In the early days of the COVID-19 pandemic, CMBC wanted to do something to reach out to the hospital caring for patients with the virus and other medical needs.
“We wanted to do something, but not what everyone else was doing. We wanted to make a difference,” said Pastor Ashley Olinger.
More than goodie bags
Olinger said he and a deacon, who is also a nurse, sat in the driveway and concocted a plan.
“We wanted to do an act of kindness. We thought about it, we prayed about it and one of the first conversations was to talk to the administrators. They have 300 employees on the staff for each of the two shifts. We started making 600 goodie bags and delivering them twice every Thursday. We’ve been doing that every Thursday since then. They look forward to them. They can’t wait to read what is on them,” Olinger said.
The goodies consisted of individually wrapped snacks like cookies, chips, muffins or a bag of nuts. The church members put funny stickers on the goodies.
Olinger said at first only he and his wife distributed the goodies, to avoid exposure to the virus. Now, others in the church help deliver them.
The return blessings came Nov. 4, when nine members of the church leadership were invited to a meal at the hospital hosted by the administration and senior staff members.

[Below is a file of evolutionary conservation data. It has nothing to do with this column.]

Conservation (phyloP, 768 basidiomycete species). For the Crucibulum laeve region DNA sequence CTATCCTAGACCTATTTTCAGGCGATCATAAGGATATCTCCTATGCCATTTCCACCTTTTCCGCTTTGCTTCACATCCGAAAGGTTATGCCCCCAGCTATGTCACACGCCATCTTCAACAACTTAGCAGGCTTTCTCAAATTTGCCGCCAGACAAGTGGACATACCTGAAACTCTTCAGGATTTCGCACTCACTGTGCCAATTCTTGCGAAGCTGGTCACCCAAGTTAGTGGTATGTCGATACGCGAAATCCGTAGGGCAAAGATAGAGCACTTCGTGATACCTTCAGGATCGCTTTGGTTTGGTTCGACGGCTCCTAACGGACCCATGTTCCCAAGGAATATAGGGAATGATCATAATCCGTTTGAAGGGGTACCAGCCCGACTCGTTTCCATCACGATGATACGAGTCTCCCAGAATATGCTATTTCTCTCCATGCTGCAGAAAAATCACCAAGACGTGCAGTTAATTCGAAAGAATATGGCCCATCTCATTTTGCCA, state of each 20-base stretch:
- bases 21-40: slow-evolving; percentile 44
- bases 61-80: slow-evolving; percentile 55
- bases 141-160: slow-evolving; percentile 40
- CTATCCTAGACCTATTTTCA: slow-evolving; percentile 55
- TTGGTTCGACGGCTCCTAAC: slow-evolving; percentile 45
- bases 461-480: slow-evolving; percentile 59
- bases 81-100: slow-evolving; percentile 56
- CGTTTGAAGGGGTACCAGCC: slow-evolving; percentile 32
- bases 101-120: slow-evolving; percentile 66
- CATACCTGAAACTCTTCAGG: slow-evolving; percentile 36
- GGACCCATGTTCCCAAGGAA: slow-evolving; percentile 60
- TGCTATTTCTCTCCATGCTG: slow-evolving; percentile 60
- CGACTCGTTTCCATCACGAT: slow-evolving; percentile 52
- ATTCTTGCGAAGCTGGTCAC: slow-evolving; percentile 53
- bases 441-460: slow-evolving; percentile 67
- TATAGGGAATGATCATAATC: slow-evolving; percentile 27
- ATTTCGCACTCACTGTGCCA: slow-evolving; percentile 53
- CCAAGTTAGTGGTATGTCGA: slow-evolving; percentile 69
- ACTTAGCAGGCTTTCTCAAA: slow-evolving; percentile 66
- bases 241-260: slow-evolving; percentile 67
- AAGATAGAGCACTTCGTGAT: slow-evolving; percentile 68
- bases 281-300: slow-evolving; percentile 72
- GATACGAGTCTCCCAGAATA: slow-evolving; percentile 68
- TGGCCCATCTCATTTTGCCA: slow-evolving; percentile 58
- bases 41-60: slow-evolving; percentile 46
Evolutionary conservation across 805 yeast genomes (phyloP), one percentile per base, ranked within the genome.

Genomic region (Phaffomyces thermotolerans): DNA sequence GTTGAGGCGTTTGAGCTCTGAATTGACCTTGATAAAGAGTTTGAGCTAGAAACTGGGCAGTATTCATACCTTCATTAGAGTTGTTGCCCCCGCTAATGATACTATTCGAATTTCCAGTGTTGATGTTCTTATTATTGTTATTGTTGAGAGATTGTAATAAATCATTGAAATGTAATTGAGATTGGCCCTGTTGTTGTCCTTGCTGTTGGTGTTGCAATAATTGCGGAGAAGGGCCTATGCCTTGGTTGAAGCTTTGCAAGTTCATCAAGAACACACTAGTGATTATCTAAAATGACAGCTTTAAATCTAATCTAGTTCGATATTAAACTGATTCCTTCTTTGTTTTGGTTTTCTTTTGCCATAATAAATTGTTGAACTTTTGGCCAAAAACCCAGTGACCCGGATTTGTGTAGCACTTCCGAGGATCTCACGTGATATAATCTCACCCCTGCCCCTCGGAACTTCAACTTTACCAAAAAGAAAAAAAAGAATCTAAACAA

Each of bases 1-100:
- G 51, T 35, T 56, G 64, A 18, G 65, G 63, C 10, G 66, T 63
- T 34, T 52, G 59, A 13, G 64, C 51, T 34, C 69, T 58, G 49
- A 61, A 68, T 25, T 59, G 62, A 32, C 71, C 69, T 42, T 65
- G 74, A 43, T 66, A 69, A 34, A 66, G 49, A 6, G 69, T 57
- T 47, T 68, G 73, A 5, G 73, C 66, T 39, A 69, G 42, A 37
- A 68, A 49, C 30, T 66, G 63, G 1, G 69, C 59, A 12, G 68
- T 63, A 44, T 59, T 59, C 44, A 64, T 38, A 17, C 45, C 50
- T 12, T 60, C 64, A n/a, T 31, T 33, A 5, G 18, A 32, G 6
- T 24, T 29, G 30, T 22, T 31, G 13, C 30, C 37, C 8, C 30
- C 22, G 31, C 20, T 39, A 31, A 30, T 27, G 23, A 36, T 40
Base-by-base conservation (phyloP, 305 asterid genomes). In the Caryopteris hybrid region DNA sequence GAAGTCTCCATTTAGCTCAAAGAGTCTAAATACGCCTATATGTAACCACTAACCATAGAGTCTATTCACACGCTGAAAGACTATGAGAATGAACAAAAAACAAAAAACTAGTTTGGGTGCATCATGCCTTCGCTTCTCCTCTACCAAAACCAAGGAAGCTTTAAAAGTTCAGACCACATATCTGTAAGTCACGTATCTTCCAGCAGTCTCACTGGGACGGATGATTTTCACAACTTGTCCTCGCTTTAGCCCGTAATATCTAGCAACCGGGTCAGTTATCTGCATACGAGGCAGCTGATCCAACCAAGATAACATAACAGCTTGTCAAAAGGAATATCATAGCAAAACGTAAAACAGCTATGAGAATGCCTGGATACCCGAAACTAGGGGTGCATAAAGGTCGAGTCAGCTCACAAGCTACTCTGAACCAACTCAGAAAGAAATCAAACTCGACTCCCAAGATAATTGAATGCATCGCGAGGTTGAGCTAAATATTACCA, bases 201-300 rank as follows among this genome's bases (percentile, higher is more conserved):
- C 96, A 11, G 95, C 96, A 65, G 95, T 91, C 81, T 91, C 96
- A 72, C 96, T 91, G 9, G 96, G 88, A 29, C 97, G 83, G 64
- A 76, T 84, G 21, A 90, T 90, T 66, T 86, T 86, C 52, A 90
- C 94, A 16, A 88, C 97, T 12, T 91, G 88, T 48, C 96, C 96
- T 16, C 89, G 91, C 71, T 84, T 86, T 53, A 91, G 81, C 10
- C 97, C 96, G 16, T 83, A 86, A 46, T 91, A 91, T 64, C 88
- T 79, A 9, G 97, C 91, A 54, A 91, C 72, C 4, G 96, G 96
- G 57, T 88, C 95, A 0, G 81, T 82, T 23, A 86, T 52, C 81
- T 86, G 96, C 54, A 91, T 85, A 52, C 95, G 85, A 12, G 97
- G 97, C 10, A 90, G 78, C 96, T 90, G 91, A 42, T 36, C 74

“We built quite a relationship with them. We met every executive at the hospital, and they came out and thanked us for what we’re doing. At the dinner, it was the best steak I’ve ever eaten with appetizers and hors d’oeuvres, all done in house,” Olinger said.
In addition to the continuing snacks, CMBC now provides clothes for patients who, for whatever reason, find themselves without clothes when it is time to check out. They also donated 40 turkeys that the church has used to help the needy in the community.
‘No intention of stopping’
Not only did the senior staff of Centerpoint host a dinner of thanks, but Brian Murray, director of Centerpoint Business Development, also has spoken in both morning services, expressing the hospital’s gratitude and the impact of the church’s outreach efforts. Olinger noted an emergency room nurse brought donuts for the church one Sunday.
“At this point, we have no intention of stopping the goodies. We’ll see where God leads,” he said. “I’m happy to do it. It’s very much missional. We’ll continue as long as they let us do it. It’s pretty cool to see what God does when the staff engage with us beyond the snacks.”